Flint, Mich., Employer Bans The Hiring Of Smokers

Flint Michigan hiring smokers ban

It's been challenging for job hunters in Flint, as the Michigan city faced an official unemployment rate of 15 percent at the peak of the recession. But now it's gotten just a little bit tougher -- at least for smokers, as McLaren Health Care instituted a no-nicotine policy for job applicants, according to MLive.com.

As of Feb. 1, all new applicants at the Flint-based corporation will be tested for nicotine as part of the normal drug-screening process. "We have a responsibility to the community and our employees to take a leadership role in promoting healthy behavior," said Rachelle Hulett, vice president of human resources at McLaren in a written statement. The managed-care provider, which already had a ban on smoking on its premises, now also will not hire workers who are still using nicotine patches.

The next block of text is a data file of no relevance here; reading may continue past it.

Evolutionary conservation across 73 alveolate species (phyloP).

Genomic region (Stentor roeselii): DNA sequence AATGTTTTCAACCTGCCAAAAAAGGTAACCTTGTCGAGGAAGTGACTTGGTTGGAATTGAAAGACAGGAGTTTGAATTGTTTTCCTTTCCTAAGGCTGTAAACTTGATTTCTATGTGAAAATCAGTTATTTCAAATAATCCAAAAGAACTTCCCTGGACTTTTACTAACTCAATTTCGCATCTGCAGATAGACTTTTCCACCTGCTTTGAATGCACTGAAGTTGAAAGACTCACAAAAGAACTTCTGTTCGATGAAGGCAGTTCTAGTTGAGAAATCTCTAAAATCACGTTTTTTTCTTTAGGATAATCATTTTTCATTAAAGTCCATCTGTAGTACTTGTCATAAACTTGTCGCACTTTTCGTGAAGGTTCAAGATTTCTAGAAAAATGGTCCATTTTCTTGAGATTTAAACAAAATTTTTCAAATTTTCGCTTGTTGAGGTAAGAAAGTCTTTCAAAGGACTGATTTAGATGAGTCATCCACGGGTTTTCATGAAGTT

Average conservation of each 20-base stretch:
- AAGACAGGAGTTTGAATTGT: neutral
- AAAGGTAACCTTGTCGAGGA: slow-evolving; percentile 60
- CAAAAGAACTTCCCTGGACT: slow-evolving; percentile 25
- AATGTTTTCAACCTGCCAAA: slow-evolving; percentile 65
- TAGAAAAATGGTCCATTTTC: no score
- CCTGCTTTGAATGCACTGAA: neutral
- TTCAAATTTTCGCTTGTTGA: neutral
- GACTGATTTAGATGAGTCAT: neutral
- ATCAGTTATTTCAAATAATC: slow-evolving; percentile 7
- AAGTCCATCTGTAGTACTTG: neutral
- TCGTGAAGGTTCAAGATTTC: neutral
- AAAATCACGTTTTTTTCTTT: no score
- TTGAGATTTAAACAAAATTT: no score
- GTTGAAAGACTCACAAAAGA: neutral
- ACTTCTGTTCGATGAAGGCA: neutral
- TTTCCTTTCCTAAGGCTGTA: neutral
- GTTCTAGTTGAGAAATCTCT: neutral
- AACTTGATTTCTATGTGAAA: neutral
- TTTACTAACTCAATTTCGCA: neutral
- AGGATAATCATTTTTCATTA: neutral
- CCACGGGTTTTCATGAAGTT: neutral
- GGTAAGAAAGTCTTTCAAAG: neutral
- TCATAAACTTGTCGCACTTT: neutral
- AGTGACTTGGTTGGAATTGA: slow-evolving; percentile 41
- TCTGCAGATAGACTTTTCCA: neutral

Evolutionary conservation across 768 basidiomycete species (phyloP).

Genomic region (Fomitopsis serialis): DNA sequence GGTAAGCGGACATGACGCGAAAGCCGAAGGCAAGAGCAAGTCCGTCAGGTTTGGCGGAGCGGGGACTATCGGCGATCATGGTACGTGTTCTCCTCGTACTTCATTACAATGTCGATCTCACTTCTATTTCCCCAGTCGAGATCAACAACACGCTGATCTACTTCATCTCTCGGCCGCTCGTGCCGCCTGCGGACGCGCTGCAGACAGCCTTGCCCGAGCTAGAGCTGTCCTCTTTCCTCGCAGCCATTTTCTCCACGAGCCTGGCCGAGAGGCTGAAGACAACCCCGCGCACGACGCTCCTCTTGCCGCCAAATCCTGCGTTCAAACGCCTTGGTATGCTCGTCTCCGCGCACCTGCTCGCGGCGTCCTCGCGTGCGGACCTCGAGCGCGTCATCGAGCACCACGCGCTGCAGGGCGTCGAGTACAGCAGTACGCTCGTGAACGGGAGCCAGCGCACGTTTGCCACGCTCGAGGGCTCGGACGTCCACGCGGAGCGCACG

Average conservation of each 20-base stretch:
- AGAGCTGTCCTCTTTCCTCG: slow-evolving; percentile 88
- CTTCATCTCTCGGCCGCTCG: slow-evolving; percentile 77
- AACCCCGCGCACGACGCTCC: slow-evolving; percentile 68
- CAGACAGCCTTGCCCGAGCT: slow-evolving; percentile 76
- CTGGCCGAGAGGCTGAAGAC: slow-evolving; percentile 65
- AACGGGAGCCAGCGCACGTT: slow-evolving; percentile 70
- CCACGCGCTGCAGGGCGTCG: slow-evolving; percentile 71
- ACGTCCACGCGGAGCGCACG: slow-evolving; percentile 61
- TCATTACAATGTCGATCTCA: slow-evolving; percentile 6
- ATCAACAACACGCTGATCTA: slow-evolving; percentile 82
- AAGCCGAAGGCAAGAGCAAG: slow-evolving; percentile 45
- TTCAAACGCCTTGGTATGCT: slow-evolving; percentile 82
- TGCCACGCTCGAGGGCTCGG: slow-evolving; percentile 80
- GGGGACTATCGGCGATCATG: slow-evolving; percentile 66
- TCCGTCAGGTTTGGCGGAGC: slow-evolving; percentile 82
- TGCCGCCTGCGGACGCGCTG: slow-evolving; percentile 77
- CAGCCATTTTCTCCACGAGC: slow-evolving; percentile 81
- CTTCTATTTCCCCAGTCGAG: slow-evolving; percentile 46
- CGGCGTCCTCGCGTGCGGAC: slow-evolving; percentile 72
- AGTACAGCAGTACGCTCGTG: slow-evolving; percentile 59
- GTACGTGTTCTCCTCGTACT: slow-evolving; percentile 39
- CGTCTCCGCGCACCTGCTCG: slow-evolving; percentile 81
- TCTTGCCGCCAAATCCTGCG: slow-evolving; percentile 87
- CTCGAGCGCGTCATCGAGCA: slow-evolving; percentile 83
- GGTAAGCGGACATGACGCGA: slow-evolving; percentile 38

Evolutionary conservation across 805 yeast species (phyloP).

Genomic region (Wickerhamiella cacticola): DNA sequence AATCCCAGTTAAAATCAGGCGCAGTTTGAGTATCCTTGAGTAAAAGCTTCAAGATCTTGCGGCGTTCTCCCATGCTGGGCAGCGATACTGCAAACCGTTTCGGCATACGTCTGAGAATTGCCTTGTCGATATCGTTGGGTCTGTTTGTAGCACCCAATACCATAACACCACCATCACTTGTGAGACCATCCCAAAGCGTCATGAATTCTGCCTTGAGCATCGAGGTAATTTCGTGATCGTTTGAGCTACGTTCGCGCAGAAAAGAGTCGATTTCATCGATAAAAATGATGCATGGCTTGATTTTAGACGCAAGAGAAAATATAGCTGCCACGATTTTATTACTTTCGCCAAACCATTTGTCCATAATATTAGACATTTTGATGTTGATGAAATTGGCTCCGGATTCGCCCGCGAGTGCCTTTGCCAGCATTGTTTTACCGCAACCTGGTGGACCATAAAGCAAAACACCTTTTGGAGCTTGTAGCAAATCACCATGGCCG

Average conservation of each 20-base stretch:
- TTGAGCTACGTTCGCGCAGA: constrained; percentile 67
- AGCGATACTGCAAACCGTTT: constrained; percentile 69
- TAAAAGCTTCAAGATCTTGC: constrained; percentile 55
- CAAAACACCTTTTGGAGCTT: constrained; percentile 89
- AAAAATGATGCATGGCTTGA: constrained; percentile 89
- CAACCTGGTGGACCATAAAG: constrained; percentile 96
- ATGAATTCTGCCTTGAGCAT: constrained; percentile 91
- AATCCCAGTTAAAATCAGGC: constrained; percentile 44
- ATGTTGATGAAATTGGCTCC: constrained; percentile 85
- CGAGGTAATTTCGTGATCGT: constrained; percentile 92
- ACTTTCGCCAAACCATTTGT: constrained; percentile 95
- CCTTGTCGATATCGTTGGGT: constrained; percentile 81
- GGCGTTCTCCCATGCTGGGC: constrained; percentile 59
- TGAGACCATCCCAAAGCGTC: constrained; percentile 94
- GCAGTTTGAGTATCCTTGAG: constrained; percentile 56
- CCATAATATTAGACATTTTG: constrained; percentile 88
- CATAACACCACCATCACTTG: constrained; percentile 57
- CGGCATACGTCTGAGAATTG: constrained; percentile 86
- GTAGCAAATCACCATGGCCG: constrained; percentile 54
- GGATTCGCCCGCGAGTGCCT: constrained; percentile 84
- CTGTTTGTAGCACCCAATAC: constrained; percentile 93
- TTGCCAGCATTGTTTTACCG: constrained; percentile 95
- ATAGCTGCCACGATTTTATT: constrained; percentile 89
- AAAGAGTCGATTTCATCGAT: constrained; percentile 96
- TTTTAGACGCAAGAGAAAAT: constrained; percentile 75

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According to the Centers for Disease Control, 19 percent of American adults smoked in 2010, and increasingly, employers are refusing to hire smokers -- as smokers tend to incur higher medical costs. In October, the city of Del Ray Beach, Fla., banned the hiring of smokers, joining several other local governments in that state. While the American Civil Liberties Union has opposed such hiring bans, saying that it is "lifestyle discrimination," the Florida Supreme Court has upheld the right of an employer not to hire smokers.

In Michigan, several health care facilities have banned the hiring of smokers, according to MLive.com, and given that it is an at-will state, in which employers can fire workers for any reason, the ban is legal.

According to CDC statistics, smokers in the United States tend to be less educated and have lower income, and so a hiring ban is likely to hit this group hard. Forty-five percent of Americans with a GED smoke, compared to just 6 percent of those with a post-grad degree.

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